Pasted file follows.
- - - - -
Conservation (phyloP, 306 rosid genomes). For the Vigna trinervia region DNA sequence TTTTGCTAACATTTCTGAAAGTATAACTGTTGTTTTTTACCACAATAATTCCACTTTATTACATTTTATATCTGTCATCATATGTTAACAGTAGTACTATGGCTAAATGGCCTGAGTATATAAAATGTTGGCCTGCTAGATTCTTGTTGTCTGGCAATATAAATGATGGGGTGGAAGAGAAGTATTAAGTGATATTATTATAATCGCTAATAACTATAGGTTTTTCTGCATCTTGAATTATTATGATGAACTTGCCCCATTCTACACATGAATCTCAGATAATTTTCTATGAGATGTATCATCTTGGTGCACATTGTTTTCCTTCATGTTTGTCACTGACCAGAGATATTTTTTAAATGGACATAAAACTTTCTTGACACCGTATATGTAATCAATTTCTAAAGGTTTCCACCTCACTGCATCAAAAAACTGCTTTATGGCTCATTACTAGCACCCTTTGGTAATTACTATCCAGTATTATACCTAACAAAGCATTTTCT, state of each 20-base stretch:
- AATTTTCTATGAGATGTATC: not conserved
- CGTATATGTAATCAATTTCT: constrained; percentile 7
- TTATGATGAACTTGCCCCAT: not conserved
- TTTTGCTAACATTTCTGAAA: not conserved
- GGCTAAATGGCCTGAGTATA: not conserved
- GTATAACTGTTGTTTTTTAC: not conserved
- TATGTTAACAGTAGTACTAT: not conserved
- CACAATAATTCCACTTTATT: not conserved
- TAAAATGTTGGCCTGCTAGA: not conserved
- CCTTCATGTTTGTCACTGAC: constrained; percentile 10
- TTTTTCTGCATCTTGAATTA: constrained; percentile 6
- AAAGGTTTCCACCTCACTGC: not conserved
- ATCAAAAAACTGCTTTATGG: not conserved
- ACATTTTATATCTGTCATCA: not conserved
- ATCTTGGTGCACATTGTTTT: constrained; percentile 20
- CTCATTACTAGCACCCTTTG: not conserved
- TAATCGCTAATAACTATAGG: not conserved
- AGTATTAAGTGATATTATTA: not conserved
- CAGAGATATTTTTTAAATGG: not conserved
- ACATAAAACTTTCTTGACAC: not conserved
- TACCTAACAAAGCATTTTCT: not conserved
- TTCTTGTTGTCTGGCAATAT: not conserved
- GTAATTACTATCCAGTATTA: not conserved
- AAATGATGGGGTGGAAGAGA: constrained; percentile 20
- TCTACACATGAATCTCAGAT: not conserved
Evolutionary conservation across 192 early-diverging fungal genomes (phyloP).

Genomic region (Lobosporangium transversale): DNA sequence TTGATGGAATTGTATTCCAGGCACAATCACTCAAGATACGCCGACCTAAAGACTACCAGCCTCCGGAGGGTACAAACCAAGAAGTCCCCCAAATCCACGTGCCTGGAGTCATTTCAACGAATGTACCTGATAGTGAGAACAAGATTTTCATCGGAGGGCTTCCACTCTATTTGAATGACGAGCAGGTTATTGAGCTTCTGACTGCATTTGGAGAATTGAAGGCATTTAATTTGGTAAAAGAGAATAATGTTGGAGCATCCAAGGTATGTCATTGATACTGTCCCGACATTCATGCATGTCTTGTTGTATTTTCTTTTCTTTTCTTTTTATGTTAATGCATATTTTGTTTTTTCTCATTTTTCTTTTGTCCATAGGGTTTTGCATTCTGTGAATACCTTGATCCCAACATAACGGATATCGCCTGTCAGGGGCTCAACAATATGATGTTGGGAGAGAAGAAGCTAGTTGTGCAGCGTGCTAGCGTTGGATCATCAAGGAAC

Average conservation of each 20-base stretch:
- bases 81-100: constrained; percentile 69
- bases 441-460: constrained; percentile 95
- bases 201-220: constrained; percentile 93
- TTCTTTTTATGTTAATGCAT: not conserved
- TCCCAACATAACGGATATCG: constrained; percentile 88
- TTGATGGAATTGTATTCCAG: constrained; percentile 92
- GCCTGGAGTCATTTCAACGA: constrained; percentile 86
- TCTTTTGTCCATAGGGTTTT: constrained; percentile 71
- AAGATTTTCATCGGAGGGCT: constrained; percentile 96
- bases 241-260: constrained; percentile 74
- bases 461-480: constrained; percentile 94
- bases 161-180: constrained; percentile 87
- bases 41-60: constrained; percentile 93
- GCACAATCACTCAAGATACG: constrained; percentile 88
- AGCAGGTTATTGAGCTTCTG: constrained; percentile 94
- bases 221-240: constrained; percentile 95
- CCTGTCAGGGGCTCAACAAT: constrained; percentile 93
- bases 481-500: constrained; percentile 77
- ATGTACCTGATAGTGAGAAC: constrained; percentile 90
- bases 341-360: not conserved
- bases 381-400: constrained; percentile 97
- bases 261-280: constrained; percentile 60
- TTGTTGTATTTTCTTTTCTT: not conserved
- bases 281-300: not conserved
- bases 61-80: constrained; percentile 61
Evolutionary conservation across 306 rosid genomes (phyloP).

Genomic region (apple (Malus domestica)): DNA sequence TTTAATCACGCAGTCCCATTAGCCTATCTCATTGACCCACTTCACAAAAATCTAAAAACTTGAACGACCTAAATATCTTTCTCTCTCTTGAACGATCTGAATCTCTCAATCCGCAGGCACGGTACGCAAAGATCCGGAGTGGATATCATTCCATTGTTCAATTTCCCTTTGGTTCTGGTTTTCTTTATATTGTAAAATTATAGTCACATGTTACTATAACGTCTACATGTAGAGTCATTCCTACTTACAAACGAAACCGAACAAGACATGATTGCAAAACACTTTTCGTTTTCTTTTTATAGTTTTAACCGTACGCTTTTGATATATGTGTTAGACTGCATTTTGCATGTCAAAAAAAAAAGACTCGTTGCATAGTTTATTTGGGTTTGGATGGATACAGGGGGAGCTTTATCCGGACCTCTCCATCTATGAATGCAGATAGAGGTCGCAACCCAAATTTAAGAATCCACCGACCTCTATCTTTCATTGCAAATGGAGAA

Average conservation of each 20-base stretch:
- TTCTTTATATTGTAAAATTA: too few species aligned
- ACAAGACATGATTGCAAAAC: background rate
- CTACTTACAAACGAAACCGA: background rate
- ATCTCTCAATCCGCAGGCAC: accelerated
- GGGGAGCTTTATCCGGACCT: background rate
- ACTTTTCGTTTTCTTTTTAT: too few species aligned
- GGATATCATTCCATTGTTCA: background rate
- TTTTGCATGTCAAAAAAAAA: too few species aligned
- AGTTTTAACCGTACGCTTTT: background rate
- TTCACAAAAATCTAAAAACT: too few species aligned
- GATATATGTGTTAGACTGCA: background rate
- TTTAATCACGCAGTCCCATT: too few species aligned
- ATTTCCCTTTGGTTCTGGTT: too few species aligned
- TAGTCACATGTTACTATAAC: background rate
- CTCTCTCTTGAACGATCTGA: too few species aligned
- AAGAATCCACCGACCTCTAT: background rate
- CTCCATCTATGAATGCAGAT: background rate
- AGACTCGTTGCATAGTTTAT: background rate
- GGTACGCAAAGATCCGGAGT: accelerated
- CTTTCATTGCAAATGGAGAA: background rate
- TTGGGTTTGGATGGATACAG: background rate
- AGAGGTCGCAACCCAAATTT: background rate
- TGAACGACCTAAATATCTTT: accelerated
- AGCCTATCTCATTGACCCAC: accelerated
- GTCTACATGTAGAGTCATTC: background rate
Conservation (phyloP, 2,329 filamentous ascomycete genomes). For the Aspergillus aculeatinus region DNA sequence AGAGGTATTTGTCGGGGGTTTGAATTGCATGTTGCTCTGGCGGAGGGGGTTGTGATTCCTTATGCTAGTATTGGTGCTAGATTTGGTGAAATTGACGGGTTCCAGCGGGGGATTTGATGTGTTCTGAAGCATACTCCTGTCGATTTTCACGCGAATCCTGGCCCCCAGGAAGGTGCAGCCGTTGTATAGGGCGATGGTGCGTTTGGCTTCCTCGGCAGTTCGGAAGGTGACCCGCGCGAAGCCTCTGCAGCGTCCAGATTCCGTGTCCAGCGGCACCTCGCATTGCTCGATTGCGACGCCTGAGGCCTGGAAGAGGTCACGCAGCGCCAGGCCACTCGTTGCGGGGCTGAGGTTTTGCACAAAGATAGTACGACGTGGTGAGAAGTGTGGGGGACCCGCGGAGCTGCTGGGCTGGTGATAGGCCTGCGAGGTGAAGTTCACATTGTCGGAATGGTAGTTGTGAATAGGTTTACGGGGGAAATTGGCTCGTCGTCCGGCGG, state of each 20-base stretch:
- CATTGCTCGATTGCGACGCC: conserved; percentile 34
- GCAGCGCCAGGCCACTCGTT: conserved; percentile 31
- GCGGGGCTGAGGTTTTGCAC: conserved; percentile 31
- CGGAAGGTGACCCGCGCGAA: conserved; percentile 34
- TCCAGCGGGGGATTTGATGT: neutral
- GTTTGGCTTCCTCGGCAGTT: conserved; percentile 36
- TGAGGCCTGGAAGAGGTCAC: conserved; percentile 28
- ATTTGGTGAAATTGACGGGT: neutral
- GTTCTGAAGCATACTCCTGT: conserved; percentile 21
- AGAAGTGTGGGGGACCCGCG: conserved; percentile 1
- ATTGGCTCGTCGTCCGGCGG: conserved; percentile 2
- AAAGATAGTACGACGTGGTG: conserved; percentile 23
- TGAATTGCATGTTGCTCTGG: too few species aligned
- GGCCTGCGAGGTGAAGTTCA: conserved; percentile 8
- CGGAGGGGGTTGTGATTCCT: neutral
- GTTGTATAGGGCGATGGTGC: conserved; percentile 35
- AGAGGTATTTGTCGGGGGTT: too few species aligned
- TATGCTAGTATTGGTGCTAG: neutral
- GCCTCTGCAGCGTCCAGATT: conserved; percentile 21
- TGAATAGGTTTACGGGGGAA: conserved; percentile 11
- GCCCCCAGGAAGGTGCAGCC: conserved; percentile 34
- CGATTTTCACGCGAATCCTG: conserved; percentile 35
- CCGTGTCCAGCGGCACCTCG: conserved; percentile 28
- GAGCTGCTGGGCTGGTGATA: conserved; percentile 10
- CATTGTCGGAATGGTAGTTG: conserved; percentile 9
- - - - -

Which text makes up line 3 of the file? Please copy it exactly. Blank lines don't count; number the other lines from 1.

- CGTATATGTAATCAATTTCT: constrained; percentile 7